*NOW UPDATED WITH VIDEO* Rolls-Royce unveils the one-off, coachbuilt and eye-poppingly expensive Sweptail at Concorso d’Eleganza for a wealthy owner
We cannot display this galleryJust when you think Rolls-Royce has nothing new up its sleeve, it produces a one-off creation for ‘one of its most valued customers with a very particular request’. That request – the new Sweptail and its distinctive rear-end – made its global debut at this past weekend’s Concorso d’Eleganza concours festival in Villa d’Este, Italy.
The Sweptail project itself actually dates back to 2013, when My Moneybags approached Rolls-Royce with a view to designing a radical two-seater that pays tribute to the ‘Swept-tail’ look of many coachbuilt Rolls-Royces of the 1920s and 1930s. Entirely hand-made across two years, the base of the Sweptail is actually derived from the now defunct Rolls-Royce Phantom, although every other body panel is unique. The Phantom’s 6.7-litre V12 is also said to have made the jump, delivering a ‘sufficient’ 453bhp.
Dig a little deeper beneath the large panoramic glass roof and the tapering rear end and you find tributes to specific Rolls-Royces: the elongated flow of the roof is reminiscent, to connoisseurs at least, to the 1934 Phantom II Streamline Saloon by Park Ward; the roofline and departure angle are throwbacks to the 1934 Park Ward 20/25 Limousine Coupé; and the ‘flamboyance and drama’ were inspired by 1925 Phantom I Round Door built by Jonckheere….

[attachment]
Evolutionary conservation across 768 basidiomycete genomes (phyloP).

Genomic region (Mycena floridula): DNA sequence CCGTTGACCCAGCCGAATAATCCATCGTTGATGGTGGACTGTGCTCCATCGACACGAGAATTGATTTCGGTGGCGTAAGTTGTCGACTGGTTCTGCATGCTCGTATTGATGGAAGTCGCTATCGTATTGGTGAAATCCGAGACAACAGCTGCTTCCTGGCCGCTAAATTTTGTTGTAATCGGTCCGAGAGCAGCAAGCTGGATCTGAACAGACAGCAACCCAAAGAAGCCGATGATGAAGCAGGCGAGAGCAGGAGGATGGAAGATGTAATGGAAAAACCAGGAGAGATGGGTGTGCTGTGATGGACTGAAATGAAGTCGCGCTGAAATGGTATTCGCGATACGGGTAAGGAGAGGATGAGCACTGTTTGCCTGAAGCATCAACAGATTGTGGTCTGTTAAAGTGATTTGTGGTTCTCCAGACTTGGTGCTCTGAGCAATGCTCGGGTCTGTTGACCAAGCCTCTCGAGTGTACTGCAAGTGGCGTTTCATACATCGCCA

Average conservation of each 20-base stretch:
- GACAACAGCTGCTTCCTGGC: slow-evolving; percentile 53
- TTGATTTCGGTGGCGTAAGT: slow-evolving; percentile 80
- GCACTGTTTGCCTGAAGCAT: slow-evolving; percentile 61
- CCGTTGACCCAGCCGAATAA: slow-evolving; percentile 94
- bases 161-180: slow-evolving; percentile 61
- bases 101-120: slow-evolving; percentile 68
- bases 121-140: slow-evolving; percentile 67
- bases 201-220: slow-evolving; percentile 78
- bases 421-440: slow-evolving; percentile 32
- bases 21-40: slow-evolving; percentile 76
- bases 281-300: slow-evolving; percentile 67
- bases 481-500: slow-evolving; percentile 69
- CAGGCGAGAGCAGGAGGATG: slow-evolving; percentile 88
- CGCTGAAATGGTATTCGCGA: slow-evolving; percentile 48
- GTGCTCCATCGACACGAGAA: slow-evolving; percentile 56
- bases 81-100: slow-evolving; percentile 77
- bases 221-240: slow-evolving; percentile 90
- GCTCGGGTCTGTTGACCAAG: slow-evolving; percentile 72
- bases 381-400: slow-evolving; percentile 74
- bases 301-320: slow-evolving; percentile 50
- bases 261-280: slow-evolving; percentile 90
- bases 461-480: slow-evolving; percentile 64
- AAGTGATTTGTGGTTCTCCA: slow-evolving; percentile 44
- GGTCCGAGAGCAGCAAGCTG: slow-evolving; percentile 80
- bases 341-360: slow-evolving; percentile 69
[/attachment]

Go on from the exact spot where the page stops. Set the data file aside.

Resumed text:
…there’s a crap load of Rolls-Royce heritage in there, is the point the marketing team would like to hammer across.
Other notable cosmetic talking points concern the front grille, the largest to have appeared on any modern era production Rolls-Royce and milled from solid aluminium. Then polished to within an inch of its existence. The Sweptail is also ‘the ultimate homage to the world of racing yachts’. See how the bodywork wraps itself underneath? That’s been intentionally designed to mimic a boat’s hull. The engraved ‘8’ at both the front and back meanwhile are registration marks, and is also considered the luckiest number in China. Just in case you were curious where this wealthy customer originates from.
Cost of development and build? Unknown, predictably, Rolls-Royce debunking rumours that the new Sweptail cost upwards of $10 million. Company execs were keen to point out though that the one-off was “substantially expensive”, and “probably the most expensive new car ever.” Basically, try not to scratch it…